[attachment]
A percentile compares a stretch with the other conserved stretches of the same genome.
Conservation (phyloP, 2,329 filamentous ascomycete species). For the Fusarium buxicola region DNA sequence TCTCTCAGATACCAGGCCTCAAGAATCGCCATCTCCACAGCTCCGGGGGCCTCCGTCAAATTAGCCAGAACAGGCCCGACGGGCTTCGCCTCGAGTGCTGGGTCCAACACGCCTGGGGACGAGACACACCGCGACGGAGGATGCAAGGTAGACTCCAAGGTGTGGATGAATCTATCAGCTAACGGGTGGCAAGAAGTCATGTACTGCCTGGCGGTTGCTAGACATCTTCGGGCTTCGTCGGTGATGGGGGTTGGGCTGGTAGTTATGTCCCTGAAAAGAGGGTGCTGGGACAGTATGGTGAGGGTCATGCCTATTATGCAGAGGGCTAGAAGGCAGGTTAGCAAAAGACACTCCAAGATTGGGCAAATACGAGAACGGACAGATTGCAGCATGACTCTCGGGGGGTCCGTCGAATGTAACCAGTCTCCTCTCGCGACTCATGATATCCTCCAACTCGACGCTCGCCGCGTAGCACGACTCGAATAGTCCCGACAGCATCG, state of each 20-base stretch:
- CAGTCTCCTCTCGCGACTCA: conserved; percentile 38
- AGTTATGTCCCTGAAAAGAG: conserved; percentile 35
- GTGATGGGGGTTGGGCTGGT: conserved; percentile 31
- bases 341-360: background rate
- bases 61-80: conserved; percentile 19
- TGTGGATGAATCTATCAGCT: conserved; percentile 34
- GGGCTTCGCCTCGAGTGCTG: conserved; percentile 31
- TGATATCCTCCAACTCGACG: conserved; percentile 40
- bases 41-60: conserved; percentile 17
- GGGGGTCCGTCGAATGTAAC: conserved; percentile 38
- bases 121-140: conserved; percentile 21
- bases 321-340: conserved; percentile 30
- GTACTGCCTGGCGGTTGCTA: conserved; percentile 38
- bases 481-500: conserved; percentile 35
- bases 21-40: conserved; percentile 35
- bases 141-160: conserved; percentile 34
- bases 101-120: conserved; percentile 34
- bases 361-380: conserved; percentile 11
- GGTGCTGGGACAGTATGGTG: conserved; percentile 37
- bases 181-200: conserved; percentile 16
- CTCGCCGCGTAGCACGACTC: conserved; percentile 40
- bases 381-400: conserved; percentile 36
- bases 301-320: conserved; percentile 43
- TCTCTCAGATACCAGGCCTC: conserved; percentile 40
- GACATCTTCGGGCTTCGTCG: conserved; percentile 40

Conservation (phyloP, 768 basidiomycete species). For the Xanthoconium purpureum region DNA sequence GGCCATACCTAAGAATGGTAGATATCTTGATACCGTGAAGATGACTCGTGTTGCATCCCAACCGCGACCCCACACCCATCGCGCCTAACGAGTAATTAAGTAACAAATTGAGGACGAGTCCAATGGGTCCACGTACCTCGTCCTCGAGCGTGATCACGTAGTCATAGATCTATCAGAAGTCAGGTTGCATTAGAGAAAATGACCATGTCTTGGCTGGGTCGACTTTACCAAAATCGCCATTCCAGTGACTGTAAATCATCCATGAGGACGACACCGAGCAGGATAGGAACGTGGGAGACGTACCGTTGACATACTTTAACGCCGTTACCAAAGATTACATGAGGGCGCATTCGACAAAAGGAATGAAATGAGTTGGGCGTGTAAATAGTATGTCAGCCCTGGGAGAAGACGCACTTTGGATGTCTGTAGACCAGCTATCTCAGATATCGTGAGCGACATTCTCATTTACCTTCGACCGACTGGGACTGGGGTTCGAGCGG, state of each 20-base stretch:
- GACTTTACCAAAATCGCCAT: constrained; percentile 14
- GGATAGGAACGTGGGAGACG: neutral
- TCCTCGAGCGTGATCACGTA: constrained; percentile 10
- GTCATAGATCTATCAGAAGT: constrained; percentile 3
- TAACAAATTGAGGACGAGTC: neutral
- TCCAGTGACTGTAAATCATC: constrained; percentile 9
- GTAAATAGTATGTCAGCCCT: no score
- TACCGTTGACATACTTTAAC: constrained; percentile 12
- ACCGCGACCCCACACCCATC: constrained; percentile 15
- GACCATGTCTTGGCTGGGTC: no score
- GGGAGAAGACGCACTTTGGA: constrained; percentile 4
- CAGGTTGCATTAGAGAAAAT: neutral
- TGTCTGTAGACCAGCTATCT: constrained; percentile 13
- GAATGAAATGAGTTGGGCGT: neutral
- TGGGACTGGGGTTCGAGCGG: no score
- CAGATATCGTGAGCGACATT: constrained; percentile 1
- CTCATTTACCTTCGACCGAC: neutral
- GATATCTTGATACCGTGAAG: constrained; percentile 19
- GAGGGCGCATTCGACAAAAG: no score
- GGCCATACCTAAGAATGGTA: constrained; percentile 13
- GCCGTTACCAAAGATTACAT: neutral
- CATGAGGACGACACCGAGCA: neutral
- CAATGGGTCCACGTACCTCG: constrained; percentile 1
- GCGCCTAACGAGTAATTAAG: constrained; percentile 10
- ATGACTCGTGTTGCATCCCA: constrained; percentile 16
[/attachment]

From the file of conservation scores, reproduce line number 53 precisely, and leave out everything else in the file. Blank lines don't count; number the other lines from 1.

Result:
- ATGACTCGTGTTGCATCCCA: constrained; percentile 16